FLORENCE, S.C. -- We live in busy times, and convenience is paramount in how we spend what little free time we have. And with the holidays fast approaching, free time is in short supply. Luckily, Lula’s Coffee Co. is here to help you multitask at least one of your Saturdays at its second annual Holiday Makers Market.
The Market — which is planned for 9 a.m. to 2 p.m. Dec. 7, at the shop (at 600 Pamplico Highway in Florence) — will feature nearly two dozen vendors and a pancake breakfast.
Whitney Langley, one of the co-owners of Lula’s, said the Holiday Makers Market is a natural fit for the shop’s community-minded focus.
“Almost all of the vendors are artists from Florence, or they’re at least currently calling Florence their home,” Langley said. “We do have several coming from surrounding cities in the Pee Dee as well. There is so much talent living in this region.”
Langley said that since the spring Makers Market earlier this year, they’ve had a new business join their block, and it will be in attendance at the market as well.
“Primary Learning Center is a kids’ care facility, and they are going to be hosting a kids’ zone at the Market,” Langley said. “They are awesome, so I’m really looking forward to what they’re planning to do for the kids that come.”
In addition to the center, Lula’s is expecting at least 20 vendors — and the deadline to apply is today. Anyone interested can email firstname.lastname@example.org for an application form.
Langley said the Makers Market serves as “an opportunity to connect local artisans, creators, world travelers, entrepreneurs, and dreamers in our community. We believe in creating a supportive, life-giving atmosphere where people can showcase and sell their unique, handcrafted goods — and it’s just in time for the Christmas shopping season!”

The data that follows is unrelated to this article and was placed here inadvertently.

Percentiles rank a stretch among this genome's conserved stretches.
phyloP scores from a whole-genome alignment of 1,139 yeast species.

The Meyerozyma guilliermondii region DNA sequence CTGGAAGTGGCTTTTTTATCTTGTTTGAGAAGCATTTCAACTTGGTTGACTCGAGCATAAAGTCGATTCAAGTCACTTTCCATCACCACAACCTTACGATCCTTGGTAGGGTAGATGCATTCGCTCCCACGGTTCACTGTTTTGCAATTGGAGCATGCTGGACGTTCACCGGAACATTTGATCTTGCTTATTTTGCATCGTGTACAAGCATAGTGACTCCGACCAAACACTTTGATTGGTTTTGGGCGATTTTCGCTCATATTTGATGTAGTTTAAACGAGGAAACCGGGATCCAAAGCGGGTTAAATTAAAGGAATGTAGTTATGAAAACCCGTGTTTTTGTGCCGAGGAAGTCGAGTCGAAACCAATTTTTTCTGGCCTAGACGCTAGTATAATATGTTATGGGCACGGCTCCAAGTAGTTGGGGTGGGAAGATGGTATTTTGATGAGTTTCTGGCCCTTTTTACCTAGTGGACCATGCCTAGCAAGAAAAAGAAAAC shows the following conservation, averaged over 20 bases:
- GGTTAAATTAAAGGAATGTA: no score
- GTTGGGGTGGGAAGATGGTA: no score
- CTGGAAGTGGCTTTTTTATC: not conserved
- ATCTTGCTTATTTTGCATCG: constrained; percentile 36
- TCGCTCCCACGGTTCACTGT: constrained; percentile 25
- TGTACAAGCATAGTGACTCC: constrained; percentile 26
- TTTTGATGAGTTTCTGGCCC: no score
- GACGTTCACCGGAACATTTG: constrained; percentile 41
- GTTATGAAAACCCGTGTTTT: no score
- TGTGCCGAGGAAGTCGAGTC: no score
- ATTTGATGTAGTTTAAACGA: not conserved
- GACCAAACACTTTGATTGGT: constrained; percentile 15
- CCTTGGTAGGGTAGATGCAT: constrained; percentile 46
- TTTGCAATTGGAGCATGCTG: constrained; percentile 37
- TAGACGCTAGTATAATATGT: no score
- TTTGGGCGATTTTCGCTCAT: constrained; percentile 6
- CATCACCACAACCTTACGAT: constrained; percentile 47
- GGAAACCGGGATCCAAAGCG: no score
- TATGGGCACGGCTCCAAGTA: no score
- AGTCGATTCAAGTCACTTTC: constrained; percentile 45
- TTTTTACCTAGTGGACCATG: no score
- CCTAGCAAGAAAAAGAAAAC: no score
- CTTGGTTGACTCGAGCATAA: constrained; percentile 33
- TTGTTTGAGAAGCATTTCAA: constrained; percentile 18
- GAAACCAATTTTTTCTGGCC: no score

If you’re not looking to set up shop but could go for a warm start to your day, the Holiday Maker’s Market is timed with Lula’s monthly pancake breakfast.
“Lula’s has pancake breakfasts on the first Saturday of every month from 8 a.m. to 12 p.m., and they really are incredibly delicious,” Langley said. “The pancakes are made from scratch, and it’s an all-you-can-eat breakfast/brunch event.” In addition to a “perfected, regular pancake,” blueberry, chocolate chip and vegan options will also be available.
Langley, along with her husband, August, and Kindra and Pete Ludlow, make up the four-member collective known as Thread and Compass, who recently took over ownership of Lula’s.
According to Langley, “Thread and Compass is the nonprofit organization that (in turn) operates Lula’s as a nonprofit coffee shop. So Thread and Compass is multifaceted — we serve coffee to our amazing community, but we do so much more. That’s where the Market comes into play. We have a desire to positively impact our community as well as connect with and impact the world. The Market serves as a way to connect our community to each other as well as supporting artisans that hand craft goods from across the globe.”
Although the team behind the scenes has changed, the aim of the shop — which opened its doors in 2012 — hasn’t changed.
“Lula’s is ... a nonprofit that, at its core, is passionate about global missions as well as creating a place for community to thrive,” Langley said. “I think that’s what makes Lula’s stand apart. We want to be known for making beverages with excellence by our caring and talented barista team, but beyond the quality of service and coffee, we exist to make a difference. Each drink that we sell makes an impact. Drinking a cup of coffee from Lula’s can and does make a difference. And that is what makes a cup of coffee good.”
Currently, Lula’s is supporting Hydrating Humanity, a nonprofit organization whose specific aim is bringing clean drinking water to areas of Africa in dire need. Sales at Lula’s are providing funding to the construction of a new well in Tanzania. On top of the regular money being sent, an anonymous donor has pledged to match the total beverage and food sales from the day of the Market.
“Connecting with neighbors in order to make a stronger impact in this community … can you think of a better reason to come out and make a difference?” Langley asked.